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Coleman Is Said to Be Gearing Up RNC Campaign

Ex-Senator Denies He Has Decided to Run for Chairmanship After Elections

Former Sen. Norm Coleman (R-Minn.) is waving off rumors that he is gearing up to run for chairman of the Republican National Committee next year, but Republicans insist that if he does make a bid for the spot, he will immediately be the favorite to succeed Michael Steele.

Candidates for the RNC chairmanship aren’t expected to formally announce their campaigns until after the November elections, largely in order to avoid appearing to be working on their own careers instead of focusing on the GOP’s efforts to regain the House and Senate, Republican aides said.

For instance, Steele is all but certain to run again, despite a checkered tenure marked with numerous management problems and gaffes. But he has avoided making definitive statements about his future.

RNC spokesman Doug Heye said the committee is thinking only about the upcoming elections. ‘This committee is focused on electoral wins in November and focused on putting resources on the ground,’ he said.

Likewise, Coleman ‘ CEO of the American Action Network, a nonprofit advancing ‘center-right policies based on the principles of freedom, limited government, American exceptionalism’ ‘ flatly denies that he has decided to run. ‘I’m very, very focused on doing those things to ensure my team wins back the House’ and Senate Minority Leader Mitch McConnell (R-Ky.) is Majority Leader next year, Coleman told Roll Call earlier this month.

‘Any other reports to the contrary wouldn’t be accurate,’ he added.

Coleman is indeed prepping for a run at the chairmanship and has hinted as much to those close to him, according to numerous Republican operatives. ‘He’s running, absolutely,’ said a veteran Republican operative familiar with the situation.

Republicans said that after the media circus that has characterized Steele’s time as chairman, Coleman could bring a level of low-key stability to the organization. He is also well-liked by elected Republicans in Washington, D.C., thanks to his time in the Senate.

Although Coleman has a reputation as a moderate, he has not had major run-ins with the party’s social conservatives, and aides in the House and Senate said he is at ease with most elements of the party.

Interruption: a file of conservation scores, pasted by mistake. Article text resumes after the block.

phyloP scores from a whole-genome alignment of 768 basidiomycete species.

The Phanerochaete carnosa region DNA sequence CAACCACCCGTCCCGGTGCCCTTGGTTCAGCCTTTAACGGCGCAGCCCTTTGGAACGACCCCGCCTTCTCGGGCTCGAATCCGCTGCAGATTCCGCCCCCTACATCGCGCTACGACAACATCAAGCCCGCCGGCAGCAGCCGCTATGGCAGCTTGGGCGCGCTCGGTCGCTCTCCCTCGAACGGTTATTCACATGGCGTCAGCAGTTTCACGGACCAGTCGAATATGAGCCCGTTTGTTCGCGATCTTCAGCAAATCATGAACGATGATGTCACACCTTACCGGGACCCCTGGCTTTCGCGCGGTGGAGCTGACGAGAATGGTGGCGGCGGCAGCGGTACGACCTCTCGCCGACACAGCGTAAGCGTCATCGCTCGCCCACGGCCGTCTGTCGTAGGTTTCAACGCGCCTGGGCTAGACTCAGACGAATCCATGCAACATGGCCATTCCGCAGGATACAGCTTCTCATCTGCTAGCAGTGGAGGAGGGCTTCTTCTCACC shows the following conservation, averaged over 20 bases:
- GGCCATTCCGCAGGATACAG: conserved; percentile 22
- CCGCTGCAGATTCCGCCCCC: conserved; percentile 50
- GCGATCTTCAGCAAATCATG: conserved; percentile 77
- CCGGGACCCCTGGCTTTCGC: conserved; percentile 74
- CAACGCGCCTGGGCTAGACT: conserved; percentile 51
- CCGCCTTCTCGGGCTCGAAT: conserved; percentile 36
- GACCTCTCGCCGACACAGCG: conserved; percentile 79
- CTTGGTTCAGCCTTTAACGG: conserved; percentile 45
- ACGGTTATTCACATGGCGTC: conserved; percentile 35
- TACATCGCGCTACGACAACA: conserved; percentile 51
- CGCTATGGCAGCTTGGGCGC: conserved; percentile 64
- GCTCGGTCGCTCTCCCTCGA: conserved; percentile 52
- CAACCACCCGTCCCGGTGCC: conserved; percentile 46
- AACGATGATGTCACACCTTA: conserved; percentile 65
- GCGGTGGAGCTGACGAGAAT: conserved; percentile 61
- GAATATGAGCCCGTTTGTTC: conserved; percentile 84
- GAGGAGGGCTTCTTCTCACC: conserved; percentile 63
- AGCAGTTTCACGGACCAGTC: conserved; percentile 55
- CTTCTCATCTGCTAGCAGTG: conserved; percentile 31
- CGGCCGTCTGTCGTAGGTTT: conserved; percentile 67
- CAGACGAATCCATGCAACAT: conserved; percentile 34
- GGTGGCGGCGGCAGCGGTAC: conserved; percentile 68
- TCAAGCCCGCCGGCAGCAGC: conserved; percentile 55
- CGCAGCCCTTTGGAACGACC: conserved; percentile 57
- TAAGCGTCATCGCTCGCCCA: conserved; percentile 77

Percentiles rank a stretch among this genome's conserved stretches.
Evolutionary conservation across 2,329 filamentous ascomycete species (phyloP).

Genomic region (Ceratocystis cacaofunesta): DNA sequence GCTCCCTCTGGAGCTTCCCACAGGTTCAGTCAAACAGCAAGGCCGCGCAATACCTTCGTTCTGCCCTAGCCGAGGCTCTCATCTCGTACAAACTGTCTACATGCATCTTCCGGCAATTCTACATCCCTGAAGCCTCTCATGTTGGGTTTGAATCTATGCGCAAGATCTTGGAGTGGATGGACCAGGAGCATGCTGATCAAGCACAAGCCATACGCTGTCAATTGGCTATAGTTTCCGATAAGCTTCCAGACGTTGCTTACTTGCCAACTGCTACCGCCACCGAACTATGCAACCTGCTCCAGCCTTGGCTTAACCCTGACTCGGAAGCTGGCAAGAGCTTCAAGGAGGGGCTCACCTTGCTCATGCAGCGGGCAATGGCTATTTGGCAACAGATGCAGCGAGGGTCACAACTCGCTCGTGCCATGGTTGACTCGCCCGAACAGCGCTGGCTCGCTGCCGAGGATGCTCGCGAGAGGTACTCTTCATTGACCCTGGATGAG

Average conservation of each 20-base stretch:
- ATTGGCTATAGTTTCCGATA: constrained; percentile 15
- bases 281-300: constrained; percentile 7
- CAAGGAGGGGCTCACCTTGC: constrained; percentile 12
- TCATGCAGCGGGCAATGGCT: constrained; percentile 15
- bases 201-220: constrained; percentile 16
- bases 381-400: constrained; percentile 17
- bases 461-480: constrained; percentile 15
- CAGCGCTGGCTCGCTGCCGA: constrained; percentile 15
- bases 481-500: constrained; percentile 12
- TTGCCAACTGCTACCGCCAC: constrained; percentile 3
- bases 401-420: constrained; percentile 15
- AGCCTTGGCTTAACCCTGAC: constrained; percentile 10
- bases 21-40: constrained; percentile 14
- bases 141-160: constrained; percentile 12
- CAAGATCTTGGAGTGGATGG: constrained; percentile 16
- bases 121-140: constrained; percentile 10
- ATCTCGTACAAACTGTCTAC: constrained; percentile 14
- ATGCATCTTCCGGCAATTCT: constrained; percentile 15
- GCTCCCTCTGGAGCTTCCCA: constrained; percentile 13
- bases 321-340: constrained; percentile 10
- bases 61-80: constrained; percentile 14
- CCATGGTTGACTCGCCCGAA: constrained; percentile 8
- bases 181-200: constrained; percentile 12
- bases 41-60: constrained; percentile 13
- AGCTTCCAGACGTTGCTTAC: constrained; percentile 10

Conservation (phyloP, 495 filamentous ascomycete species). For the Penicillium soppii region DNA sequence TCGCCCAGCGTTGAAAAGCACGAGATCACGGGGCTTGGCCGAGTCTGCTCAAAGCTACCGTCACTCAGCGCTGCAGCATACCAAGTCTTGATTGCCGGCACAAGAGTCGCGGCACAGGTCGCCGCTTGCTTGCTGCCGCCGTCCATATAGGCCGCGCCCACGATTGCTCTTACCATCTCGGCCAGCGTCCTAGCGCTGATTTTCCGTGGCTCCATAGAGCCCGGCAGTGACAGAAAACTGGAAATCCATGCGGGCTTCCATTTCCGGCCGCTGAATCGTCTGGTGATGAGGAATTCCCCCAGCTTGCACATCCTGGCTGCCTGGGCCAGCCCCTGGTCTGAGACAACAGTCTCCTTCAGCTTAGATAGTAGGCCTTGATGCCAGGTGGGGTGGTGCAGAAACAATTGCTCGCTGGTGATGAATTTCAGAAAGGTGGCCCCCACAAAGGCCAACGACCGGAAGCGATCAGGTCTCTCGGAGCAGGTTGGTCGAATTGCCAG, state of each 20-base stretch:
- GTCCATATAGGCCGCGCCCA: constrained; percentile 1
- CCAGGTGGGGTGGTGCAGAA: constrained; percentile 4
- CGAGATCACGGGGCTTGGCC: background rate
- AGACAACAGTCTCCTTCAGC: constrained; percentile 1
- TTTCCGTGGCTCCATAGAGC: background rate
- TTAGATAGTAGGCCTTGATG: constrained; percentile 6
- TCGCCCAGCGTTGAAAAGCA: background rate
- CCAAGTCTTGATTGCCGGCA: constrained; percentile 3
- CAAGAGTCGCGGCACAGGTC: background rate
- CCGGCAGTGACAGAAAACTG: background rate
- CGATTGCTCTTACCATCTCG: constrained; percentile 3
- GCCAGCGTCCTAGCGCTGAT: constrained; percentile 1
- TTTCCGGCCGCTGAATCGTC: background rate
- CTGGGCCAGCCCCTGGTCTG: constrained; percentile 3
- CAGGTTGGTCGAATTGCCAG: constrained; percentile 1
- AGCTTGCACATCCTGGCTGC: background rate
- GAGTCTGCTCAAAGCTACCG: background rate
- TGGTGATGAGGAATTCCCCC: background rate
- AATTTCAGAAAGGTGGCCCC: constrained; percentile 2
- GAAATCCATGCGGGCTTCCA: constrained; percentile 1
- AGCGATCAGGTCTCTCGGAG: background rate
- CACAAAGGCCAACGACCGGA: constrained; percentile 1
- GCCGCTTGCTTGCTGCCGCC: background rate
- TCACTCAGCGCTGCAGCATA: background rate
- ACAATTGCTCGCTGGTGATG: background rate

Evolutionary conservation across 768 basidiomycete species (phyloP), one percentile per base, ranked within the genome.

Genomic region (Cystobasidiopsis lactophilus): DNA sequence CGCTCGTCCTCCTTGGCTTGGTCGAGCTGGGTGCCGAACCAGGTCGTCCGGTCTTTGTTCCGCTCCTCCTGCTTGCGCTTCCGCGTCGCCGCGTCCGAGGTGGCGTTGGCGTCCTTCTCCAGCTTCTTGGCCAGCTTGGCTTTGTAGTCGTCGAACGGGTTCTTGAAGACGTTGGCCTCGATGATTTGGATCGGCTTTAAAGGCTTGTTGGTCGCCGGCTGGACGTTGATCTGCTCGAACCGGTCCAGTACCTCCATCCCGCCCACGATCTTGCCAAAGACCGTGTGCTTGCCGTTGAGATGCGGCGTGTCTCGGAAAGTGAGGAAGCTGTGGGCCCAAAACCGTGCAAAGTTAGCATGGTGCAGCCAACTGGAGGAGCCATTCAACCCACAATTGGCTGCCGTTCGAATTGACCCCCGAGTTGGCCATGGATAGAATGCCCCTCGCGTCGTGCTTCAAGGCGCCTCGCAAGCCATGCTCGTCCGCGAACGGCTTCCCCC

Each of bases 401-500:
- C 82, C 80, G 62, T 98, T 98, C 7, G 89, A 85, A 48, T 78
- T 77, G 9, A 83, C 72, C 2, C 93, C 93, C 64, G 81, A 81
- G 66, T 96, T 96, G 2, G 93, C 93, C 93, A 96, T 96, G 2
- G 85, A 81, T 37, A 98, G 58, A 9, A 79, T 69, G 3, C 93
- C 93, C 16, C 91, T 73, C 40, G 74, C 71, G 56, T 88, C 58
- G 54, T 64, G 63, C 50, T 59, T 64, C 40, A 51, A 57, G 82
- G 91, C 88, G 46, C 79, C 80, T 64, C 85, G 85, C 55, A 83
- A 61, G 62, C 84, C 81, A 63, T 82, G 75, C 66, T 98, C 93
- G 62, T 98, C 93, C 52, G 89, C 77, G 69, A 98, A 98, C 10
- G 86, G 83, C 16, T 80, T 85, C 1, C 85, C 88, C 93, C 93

And while Coleman is not considered a master tactician like former Chairman and current Mississippi Gov. Haley Barbour and does not possess major star power to wow donors, many Republicans said he is the kind of steady hand who could guide the RNC at least until the party picks its presidential candidate for the 2012 race.

Assuming he runs for the chairmanship, Coleman could find himself in a crowded field of candidates.

While Steele hasn’t officially said he’s running, most observers said he will. Additionally, Steele recently traveled to Guam ‘ ostensibly on official business ‘ which Republicans outside of the RNC suspect was part of Steele’s efforts to shore up his support among RNC members before next year’s election.

Steele’s re-election bid would likely face stiff opposition from elected Republicans in Washington and a significant portion of the committee’s voting membership.

Other names that get mentioned as possible candidates: former South Carolina Republican Party Chairman Katon Dawson and former Ohio Secretary of State Ken Blackwell. Both men ran against Steele in 2009 and both enjoy bases of support within the RNC’s membership.

Some Republicans are also reportedly considering an effort to draft Barbour to throw his hat in the ring after Election Day. Barbour, who serves as the chairman of the Republican Governors Association, was the head of the RNC between 1993 and 1997.

An adept politician, Barbour would undoubtedly bring a certain amount of stability, as well as his list of deep-pocketed donors, to the troubled organization. Barbour’s gubernatorial term ends at the end of 2011, and he is barred from re-election by state term limits.

But Barbour has his eyes on a much higher prize: the presidency. Although he has yet to formally announce his intention to run, he has made it clear that he is considering it, and taking over the RNC would almost certainly end his prospects for the 2012 campaign. As a result, most Republicans in Washington have dismissed the likelihood that he would come back to the RNC.

Jackie Kucinich contributed to this report.

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